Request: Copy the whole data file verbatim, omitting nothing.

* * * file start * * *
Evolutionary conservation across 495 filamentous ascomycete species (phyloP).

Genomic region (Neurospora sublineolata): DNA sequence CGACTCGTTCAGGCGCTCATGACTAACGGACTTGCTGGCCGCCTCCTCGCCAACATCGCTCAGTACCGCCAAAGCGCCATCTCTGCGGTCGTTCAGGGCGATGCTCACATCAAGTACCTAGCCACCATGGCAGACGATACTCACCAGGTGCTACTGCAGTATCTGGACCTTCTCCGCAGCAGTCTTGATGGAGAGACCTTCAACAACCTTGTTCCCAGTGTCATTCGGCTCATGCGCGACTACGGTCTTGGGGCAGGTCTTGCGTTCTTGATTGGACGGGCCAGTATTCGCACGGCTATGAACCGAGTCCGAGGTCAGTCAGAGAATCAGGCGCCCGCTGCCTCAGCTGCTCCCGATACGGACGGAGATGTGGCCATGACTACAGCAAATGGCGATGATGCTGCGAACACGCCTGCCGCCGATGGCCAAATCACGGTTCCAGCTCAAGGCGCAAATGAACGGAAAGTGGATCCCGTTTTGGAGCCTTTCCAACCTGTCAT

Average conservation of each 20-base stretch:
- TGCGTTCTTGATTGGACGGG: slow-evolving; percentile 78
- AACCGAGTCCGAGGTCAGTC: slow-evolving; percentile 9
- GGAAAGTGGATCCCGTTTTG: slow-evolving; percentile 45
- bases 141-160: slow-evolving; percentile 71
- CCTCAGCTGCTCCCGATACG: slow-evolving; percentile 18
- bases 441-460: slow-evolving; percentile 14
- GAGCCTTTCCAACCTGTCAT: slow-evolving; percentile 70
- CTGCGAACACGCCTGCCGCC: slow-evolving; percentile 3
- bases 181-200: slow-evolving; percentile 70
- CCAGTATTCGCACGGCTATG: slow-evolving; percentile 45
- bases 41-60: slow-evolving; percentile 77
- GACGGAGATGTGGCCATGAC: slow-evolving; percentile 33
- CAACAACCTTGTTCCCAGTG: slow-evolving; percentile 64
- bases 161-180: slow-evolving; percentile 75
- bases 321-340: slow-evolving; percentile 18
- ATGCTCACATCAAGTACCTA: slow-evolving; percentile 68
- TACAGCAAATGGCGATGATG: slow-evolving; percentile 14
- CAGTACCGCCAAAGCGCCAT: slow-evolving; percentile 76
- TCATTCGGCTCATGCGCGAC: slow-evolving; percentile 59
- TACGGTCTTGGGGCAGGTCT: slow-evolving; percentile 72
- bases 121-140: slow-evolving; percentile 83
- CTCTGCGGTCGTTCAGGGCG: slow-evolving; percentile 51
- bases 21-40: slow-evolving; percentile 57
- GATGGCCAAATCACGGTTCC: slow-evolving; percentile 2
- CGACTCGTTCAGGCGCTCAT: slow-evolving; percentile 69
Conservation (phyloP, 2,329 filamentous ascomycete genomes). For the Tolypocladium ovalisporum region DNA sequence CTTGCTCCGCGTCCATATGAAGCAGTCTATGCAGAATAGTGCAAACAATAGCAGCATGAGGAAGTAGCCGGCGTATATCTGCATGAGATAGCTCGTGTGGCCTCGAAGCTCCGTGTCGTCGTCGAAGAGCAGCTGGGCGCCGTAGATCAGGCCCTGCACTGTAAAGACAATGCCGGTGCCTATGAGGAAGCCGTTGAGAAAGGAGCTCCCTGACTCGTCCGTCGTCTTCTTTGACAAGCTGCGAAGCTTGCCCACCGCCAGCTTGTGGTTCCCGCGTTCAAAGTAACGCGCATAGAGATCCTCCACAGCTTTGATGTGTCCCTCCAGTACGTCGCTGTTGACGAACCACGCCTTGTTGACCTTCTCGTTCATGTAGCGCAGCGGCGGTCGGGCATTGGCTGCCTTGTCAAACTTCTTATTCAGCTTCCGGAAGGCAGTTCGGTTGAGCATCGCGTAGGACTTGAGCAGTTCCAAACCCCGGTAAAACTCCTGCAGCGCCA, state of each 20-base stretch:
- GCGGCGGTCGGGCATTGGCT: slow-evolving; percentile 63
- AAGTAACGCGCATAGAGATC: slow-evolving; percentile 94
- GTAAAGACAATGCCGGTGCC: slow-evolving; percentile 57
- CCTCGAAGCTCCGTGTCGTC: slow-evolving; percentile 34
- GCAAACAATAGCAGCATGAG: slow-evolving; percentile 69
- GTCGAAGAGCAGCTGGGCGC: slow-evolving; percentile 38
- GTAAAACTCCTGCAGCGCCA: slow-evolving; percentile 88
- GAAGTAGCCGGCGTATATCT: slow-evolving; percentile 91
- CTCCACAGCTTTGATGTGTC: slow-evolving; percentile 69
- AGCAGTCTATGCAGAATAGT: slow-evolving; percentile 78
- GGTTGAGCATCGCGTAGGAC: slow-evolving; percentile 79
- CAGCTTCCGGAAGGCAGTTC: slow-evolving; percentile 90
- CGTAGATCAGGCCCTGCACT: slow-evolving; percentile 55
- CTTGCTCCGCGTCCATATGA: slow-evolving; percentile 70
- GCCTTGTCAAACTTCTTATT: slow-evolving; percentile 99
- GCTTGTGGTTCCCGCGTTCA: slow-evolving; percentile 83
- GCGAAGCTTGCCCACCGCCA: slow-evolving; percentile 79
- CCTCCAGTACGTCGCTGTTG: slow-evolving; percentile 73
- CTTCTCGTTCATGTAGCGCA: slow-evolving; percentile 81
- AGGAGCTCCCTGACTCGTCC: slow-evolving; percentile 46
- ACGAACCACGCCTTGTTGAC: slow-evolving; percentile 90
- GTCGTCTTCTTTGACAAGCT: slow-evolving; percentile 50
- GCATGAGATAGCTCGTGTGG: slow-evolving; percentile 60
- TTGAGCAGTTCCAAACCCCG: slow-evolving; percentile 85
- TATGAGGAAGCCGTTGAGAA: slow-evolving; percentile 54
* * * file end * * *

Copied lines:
Evolutionary conservation across 495 filamentous ascomycete species (phyloP).

Genomic region (Neurospora sublineolata): DNA sequence CGACTCGTTCAGGCGCTCATGACTAACGGACTTGCTGGCCGCCTCCTCGCCAACATCGCTCAGTACCGCCAAAGCGCCATCTCTGCGGTCGTTCAGGGCGATGCTCACATCAAGTACCTAGCCACCATGGCAGACGATACTCACCAGGTGCTACTGCAGTATCTGGACCTTCTCCGCAGCAGTCTTGATGGAGAGACCTTCAACAACCTTGTTCCCAGTGTCATTCGGCTCATGCGCGACTACGGTCTTGGGGCAGGTCTTGCGTTCTTGATTGGACGGGCCAGTATTCGCACGGCTATGAACCGAGTCCGAGGTCAGTCAGAGAATCAGGCGCCCGCTGCCTCAGCTGCTCCCGATACGGACGGAGATGTGGCCATGACTACAGCAAATGGCGATGATGCTGCGAACACGCCTGCCGCCGATGGCCAAATCACGGTTCCAGCTCAAGGCGCAAATGAACGGAAAGTGGATCCCGTTTTGGAGCCTTTCCAACCTGTCAT

Average conservation of each 20-base stretch:
- TGCGTTCTTGATTGGACGGG: slow-evolving; percentile 78
- AACCGAGTCCGAGGTCAGTC: slow-evolving; percentile 9
- GGAAAGTGGATCCCGTTTTG: slow-evolving; percentile 45
- bases 141-160: slow-evolving; percentile 71
- CCTCAGCTGCTCCCGATACG: slow-evolving; percentile 18
- bases 441-460: slow-evolving; percentile 14
- GAGCCTTTCCAACCTGTCAT: slow-evolving; percentile 70
- CTGCGAACACGCCTGCCGCC: slow-evolving; percentile 3
- bases 181-200: slow-evolving; percentile 70
- CCAGTATTCGCACGGCTATG: slow-evolving; percentile 45
- bases 41-60: slow-evolving; percentile 77
- GACGGAGATGTGGCCATGAC: slow-evolving; percentile 33
- CAACAACCTTGTTCCCAGTG: slow-evolving; percentile 64
- bases 161-180: slow-evolving; percentile 75
- bases 321-340: slow-evolving; percentile 18
- ATGCTCACATCAAGTACCTA: slow-evolving; percentile 68
- TACAGCAAATGGCGATGATG: slow-evolving; percentile 14
- CAGTACCGCCAAAGCGCCAT: slow-evolving; percentile 76
- TCATTCGGCTCATGCGCGAC: slow-evolving; percentile 59
- TACGGTCTTGGGGCAGGTCT: slow-evolving; percentile 72
- bases 121-140: slow-evolving; percentile 83
- CTCTGCGGTCGTTCAGGGCG: slow-evolving; percentile 51
- bases 21-40: slow-evolving; percentile 57
- GATGGCCAAATCACGGTTCC: slow-evolving; percentile 2
- CGACTCGTTCAGGCGCTCAT: slow-evolving; percentile 69
Conservation (phyloP, 2,329 filamentous ascomycete genomes). For the Tolypocladium ovalisporum region DNA sequence CTTGCTCCGCGTCCATATGAAGCAGTCTATGCAGAATAGTGCAAACAATAGCAGCATGAGGAAGTAGCCGGCGTATATCTGCATGAGATAGCTCGTGTGGCCTCGAAGCTCCGTGTCGTCGTCGAAGAGCAGCTGGGCGCCGTAGATCAGGCCCTGCACTGTAAAGACAATGCCGGTGCCTATGAGGAAGCCGTTGAGAAAGGAGCTCCCTGACTCGTCCGTCGTCTTCTTTGACAAGCTGCGAAGCTTGCCCACCGCCAGCTTGTGGTTCCCGCGTTCAAAGTAACGCGCATAGAGATCCTCCACAGCTTTGATGTGTCCCTCCAGTACGTCGCTGTTGACGAACCACGCCTTGTTGACCTTCTCGTTCATGTAGCGCAGCGGCGGTCGGGCATTGGCTGCCTTGTCAAACTTCTTATTCAGCTTCCGGAAGGCAGTTCGGTTGAGCATCGCGTAGGACTTGAGCAGTTCCAAACCCCGGTAAAACTCCTGCAGCGCCA, state of each 20-base stretch:
- GCGGCGGTCGGGCATTGGCT: slow-evolving; percentile 63
- AAGTAACGCGCATAGAGATC: slow-evolving; percentile 94
- GTAAAGACAATGCCGGTGCC: slow-evolving; percentile 57
- CCTCGAAGCTCCGTGTCGTC: slow-evolving; percentile 34
- GCAAACAATAGCAGCATGAG: slow-evolving; percentile 69
- GTCGAAGAGCAGCTGGGCGC: slow-evolving; percentile 38
- GTAAAACTCCTGCAGCGCCA: slow-evolving; percentile 88
- GAAGTAGCCGGCGTATATCT: slow-evolving; percentile 91
- CTCCACAGCTTTGATGTGTC: slow-evolving; percentile 69
- AGCAGTCTATGCAGAATAGT: slow-evolving; percentile 78
- GGTTGAGCATCGCGTAGGAC: slow-evolving; percentile 79
- CAGCTTCCGGAAGGCAGTTC: slow-evolving; percentile 90
- CGTAGATCAGGCCCTGCACT: slow-evolving; percentile 55
- CTTGCTCCGCGTCCATATGA: slow-evolving; percentile 70
- GCCTTGTCAAACTTCTTATT: slow-evolving; percentile 99
- GCTTGTGGTTCCCGCGTTCA: slow-evolving; percentile 83
- GCGAAGCTTGCCCACCGCCA: slow-evolving; percentile 79
- CCTCCAGTACGTCGCTGTTG: slow-evolving; percentile 73
- CTTCTCGTTCATGTAGCGCA: slow-evolving; percentile 81
- AGGAGCTCCCTGACTCGTCC: slow-evolving; percentile 46
- ACGAACCACGCCTTGTTGAC: slow-evolving; percentile 90
- GTCGTCTTCTTTGACAAGCT: slow-evolving; percentile 50
- GCATGAGATAGCTCGTGTGG: slow-evolving; percentile 60
- TTGAGCAGTTCCAAACCCCG: slow-evolving; percentile 85
- TATGAGGAAGCCGTTGAGAA: slow-evolving; percentile 54